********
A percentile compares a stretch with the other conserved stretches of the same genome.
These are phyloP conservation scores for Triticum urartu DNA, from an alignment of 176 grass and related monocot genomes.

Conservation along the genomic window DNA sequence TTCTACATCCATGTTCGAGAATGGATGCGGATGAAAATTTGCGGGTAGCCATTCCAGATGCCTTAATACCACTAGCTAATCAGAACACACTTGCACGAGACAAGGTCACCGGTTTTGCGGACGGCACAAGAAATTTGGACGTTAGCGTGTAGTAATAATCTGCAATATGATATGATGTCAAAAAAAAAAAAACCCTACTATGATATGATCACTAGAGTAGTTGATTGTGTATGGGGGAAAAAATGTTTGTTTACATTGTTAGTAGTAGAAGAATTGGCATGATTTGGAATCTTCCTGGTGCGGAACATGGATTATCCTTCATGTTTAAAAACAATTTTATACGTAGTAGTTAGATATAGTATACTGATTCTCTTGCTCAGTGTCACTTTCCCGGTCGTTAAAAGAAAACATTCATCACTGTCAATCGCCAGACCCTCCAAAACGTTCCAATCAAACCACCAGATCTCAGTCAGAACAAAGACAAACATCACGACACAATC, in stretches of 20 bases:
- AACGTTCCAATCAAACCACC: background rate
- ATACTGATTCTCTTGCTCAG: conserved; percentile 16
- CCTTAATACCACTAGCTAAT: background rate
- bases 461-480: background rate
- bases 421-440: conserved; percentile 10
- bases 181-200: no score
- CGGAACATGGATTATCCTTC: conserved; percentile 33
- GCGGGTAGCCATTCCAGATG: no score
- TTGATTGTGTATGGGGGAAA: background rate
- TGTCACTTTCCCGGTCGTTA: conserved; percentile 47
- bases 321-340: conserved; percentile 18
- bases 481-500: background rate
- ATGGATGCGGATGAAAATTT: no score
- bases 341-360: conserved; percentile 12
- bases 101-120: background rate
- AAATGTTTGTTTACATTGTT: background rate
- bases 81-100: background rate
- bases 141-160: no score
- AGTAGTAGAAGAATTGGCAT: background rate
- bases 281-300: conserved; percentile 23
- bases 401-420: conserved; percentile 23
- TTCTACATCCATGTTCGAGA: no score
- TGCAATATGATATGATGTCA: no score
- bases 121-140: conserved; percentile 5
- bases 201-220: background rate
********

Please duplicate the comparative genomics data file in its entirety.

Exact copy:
A percentile compares a stretch with the other conserved stretches of the same genome.
These are phyloP conservation scores for Triticum urartu DNA, from an alignment of 176 grass and related monocot genomes.

Conservation along the genomic window DNA sequence TTCTACATCCATGTTCGAGAATGGATGCGGATGAAAATTTGCGGGTAGCCATTCCAGATGCCTTAATACCACTAGCTAATCAGAACACACTTGCACGAGACAAGGTCACCGGTTTTGCGGACGGCACAAGAAATTTGGACGTTAGCGTGTAGTAATAATCTGCAATATGATATGATGTCAAAAAAAAAAAAACCCTACTATGATATGATCACTAGAGTAGTTGATTGTGTATGGGGGAAAAAATGTTTGTTTACATTGTTAGTAGTAGAAGAATTGGCATGATTTGGAATCTTCCTGGTGCGGAACATGGATTATCCTTCATGTTTAAAAACAATTTTATACGTAGTAGTTAGATATAGTATACTGATTCTCTTGCTCAGTGTCACTTTCCCGGTCGTTAAAAGAAAACATTCATCACTGTCAATCGCCAGACCCTCCAAAACGTTCCAATCAAACCACCAGATCTCAGTCAGAACAAAGACAAACATCACGACACAATC, in stretches of 20 bases:
- AACGTTCCAATCAAACCACC: background rate
- ATACTGATTCTCTTGCTCAG: conserved; percentile 16
- CCTTAATACCACTAGCTAAT: background rate
- bases 461-480: background rate
- bases 421-440: conserved; percentile 10
- bases 181-200: no score
- CGGAACATGGATTATCCTTC: conserved; percentile 33
- GCGGGTAGCCATTCCAGATG: no score
- TTGATTGTGTATGGGGGAAA: background rate
- TGTCACTTTCCCGGTCGTTA: conserved; percentile 47
- bases 321-340: conserved; percentile 18
- bases 481-500: background rate
- ATGGATGCGGATGAAAATTT: no score
- bases 341-360: conserved; percentile 12
- bases 101-120: background rate
- AAATGTTTGTTTACATTGTT: background rate
- bases 81-100: background rate
- bases 141-160: no score
- AGTAGTAGAAGAATTGGCAT: background rate
- bases 281-300: conserved; percentile 23
- bases 401-420: conserved; percentile 23
- TTCTACATCCATGTTCGAGA: no score
- TGCAATATGATATGATGTCA: no score
- bases 121-140: conserved; percentile 5
- bases 201-220: background rate